Presently under the provisions of Section 142(1) of the Act, the AO can issue notice asking the assessee to file the return of income before the end of the asstt. year.    After the end of the asstt. year notice under Section 142(1) cannot be issued and in case of income escaping assessment notice under Section 148 is to be issued.    The Finance Bill, 2006, proposes to amend this law providing that notice under Section 142(1) can be issued even beyond the end of the asstt. year.   This amendment shall be effective from 1st April, 2006.  Further, a proviso is being inserted with retrospective effect from 1st April, 1990, to validate the notice which has been served on or after 1st April, 1990 under Section 142(1) after the end of the relevant asstt. year by the AO to any person asking to file the return of income.   Accordingly, the assessment framed in such cases will not be invalid merely on the ground that a notice under Section 142(1) has been issued after the end of the asstt. year.   This amendment has been proposed to overrule the judgement delivered by the Delhi Bench of the ITAT in the case of Motorola where it has been held that no notice under Section 142(1) calling for the return can be issued beyond the asstt. year and any assessment framed in consequence thereof shall be null and void.   This retrospective amendment will affect large number of pending appeals at various levels on this issue.  

4.         Time limit for issue of notice under Section 143(2) not to apply in case of reassessment    

            Presently under the provisions of the Act, a notice under Section 143(2) cannot be served after a period of one year from the end of the month in which the return is filed by the assessee.   This provision is also applicable in the case of reassessment where a notice is issued under Section 148 of the Act.    Accordingly, once a return has been filed in response to notice under Section 148, the AO is required to serve notice under Section 143(2) of the Act within a period of one year from the end of the month in which such return has been filed.   In view of the express provision in Section 143(2) of the Act, it has been held by courts that any notice served under Section 143(2) for reassessment after the period of one year from the end of the relevant asstt. year shall be valid.    To overcome these judgements where reassessment framed has been quashed, the Finance Bill, 2006, proposes to insert a proviso below Section 148 to provide that where a return has been furnished during the period between 1st October, 1991 to 30th September, 2005, in response to a notice served under Section 148, the notice issued under Section 143(2) shall be deemed to be a valid notice though the same has been served after the expiry of 12 months from the end of the month in which the return was filed.    This amendment is also retrospective from 1st October, 1991.  However, the operation of this amendment shall be restricted till 30th September, 2005 as this amendment shall not be applicable in relation to any return which is furnished on or after 1st October, 2005.   The objective of this amendment is not to change the law but to validate the notices which per se were issued during the period between 1st October, 1991 to 30th September, 2005.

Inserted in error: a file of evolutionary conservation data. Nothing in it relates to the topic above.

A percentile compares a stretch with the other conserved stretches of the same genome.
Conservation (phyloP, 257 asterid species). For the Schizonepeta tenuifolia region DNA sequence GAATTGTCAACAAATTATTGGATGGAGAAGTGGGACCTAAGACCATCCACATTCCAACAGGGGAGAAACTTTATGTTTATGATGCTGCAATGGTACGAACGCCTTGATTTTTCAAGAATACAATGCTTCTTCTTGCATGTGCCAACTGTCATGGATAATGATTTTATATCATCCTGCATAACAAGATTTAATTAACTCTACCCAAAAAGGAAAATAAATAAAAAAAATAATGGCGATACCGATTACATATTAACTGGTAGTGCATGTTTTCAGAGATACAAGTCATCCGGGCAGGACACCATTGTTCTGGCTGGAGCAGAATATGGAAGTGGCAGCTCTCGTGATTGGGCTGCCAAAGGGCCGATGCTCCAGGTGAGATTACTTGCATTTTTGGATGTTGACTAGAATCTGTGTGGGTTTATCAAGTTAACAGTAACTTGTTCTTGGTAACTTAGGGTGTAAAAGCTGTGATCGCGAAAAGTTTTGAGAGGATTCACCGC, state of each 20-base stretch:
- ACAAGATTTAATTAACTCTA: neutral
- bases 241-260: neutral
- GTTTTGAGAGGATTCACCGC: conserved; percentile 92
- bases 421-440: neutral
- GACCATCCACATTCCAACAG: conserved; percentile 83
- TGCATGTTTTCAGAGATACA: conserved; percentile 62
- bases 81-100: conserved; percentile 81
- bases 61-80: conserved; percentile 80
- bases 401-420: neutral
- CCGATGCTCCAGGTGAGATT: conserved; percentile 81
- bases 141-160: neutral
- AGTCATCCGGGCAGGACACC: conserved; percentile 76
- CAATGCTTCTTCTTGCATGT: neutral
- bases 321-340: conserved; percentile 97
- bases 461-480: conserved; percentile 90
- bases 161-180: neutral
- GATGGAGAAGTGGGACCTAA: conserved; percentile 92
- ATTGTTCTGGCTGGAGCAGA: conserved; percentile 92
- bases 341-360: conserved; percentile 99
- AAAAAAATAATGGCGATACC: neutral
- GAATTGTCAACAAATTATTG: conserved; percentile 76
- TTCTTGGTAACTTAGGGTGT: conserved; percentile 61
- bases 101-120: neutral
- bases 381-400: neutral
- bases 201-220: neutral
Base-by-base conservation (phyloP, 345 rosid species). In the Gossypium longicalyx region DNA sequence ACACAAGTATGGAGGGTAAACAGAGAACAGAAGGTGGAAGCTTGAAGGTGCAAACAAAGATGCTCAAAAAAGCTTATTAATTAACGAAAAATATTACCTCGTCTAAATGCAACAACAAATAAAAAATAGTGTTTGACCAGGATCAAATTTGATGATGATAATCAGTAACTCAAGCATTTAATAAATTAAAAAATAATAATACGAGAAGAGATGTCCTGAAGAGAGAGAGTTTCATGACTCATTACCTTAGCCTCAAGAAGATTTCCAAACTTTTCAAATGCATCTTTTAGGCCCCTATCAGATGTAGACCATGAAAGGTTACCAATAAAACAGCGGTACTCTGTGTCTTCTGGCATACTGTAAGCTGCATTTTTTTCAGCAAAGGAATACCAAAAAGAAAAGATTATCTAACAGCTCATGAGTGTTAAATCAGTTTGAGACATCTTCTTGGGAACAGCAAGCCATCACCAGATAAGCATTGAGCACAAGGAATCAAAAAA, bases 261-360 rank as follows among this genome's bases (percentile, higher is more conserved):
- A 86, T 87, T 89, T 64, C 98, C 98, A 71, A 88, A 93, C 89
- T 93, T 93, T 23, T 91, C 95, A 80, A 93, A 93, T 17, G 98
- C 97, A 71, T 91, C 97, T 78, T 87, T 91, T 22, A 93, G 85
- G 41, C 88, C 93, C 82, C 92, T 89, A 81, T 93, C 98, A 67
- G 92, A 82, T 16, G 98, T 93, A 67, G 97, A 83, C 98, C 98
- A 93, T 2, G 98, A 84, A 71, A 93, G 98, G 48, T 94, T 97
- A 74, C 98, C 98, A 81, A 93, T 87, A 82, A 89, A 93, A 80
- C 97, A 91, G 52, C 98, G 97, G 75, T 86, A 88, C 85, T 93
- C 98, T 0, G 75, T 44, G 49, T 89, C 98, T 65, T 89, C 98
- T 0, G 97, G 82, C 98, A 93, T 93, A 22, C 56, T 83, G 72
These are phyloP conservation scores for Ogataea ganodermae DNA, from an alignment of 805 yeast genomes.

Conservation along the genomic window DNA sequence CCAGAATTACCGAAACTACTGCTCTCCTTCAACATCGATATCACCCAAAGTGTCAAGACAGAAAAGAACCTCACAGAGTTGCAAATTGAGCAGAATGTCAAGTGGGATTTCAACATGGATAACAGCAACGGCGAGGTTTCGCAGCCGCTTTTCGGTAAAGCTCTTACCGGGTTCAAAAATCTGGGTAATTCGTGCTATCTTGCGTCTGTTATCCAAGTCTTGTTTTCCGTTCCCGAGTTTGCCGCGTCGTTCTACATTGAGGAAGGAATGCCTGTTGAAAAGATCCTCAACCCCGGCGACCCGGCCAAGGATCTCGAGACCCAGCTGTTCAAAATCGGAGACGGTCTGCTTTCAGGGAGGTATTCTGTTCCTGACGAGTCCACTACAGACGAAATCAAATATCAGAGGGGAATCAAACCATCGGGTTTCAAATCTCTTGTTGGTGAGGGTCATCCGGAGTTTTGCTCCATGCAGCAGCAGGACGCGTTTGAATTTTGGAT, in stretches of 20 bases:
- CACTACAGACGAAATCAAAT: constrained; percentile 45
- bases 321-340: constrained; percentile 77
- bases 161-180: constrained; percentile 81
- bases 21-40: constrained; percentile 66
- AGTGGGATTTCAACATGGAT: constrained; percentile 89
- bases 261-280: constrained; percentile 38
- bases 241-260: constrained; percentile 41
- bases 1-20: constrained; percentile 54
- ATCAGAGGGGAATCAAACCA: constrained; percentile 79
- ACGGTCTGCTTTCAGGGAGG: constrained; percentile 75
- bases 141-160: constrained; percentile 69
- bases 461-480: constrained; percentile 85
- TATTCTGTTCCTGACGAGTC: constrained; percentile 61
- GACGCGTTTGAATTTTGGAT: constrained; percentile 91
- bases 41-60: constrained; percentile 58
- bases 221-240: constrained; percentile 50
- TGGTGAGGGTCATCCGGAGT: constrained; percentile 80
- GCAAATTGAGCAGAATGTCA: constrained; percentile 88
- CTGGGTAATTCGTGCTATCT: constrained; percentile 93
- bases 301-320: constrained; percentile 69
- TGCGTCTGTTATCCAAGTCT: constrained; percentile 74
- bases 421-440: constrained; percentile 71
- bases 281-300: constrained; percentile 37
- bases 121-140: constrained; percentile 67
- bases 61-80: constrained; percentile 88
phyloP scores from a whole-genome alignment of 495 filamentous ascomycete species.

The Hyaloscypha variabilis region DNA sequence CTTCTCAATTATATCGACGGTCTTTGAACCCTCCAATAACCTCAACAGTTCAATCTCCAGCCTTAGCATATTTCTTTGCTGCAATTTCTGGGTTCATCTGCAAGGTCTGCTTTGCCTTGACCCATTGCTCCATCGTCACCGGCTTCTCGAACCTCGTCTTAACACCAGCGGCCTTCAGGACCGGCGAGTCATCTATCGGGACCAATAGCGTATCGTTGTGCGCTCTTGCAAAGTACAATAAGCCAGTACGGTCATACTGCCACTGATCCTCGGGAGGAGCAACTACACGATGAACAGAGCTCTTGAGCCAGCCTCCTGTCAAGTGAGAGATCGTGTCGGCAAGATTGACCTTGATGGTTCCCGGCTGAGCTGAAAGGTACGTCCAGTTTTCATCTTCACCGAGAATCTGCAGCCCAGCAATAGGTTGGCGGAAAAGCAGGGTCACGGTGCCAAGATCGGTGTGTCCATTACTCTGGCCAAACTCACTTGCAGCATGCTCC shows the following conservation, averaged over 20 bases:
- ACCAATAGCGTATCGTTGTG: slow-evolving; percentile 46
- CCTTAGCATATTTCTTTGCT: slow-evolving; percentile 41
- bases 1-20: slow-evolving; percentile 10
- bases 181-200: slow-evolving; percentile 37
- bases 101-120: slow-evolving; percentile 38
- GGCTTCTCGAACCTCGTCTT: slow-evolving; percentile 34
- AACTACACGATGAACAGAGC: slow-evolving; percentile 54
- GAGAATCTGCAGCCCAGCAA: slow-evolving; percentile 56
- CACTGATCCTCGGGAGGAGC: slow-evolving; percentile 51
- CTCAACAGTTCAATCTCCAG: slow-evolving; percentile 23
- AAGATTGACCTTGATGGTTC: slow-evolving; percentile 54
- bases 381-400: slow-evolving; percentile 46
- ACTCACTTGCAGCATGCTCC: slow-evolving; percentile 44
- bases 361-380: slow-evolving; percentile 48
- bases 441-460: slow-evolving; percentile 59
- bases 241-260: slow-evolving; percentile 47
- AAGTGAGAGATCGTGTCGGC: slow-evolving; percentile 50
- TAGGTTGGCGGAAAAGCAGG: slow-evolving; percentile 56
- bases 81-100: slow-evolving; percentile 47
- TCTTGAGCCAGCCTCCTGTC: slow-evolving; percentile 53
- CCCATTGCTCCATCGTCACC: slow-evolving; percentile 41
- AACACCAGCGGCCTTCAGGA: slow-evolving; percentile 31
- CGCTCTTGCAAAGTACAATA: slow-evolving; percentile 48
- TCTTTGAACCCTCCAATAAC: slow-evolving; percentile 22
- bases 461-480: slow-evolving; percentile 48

5.         Reducing the peiod for completion of assessment/reassessment

            Presently the law provides for completion of assessment under Section 153 of the Act within a period of two years from the end of the relevant asstt. year.  The same is proposed to be amended to reduce the period of two years to 21 months.   As such, all assessments shall be required to be completed by 31st December as against 31st March,   This amendment shall be effective from 1st June, 2006 and accordingly the assessment for the year 2004-05 shall become time-barred by 31st December, 2006.   Similarly the time period for completing reassessment under Section 153(2) is being reduced from one year from the end of the relevant year in which the notice under Section 148 was served to a period of nine months.   Accordingly, where notice under Section 148 is served before 31st March, 2006, the reassessment for the same need to be completed before 31st December, 2006.  Further, assessment or reassessment in search cases under Section 153B shall also be completed within a period of 21 months from the end of the Financial Year in which the search has been carried out.   The time period for completion of assessment where the original assessment is set aside under Section 254 or Section 263 or Section 264 is being reduced from one year to nine months from the end of the financial year in which the order under Section 254 is received by the Commissioner the order under Section 263 or 264 is passed by the Commissioner.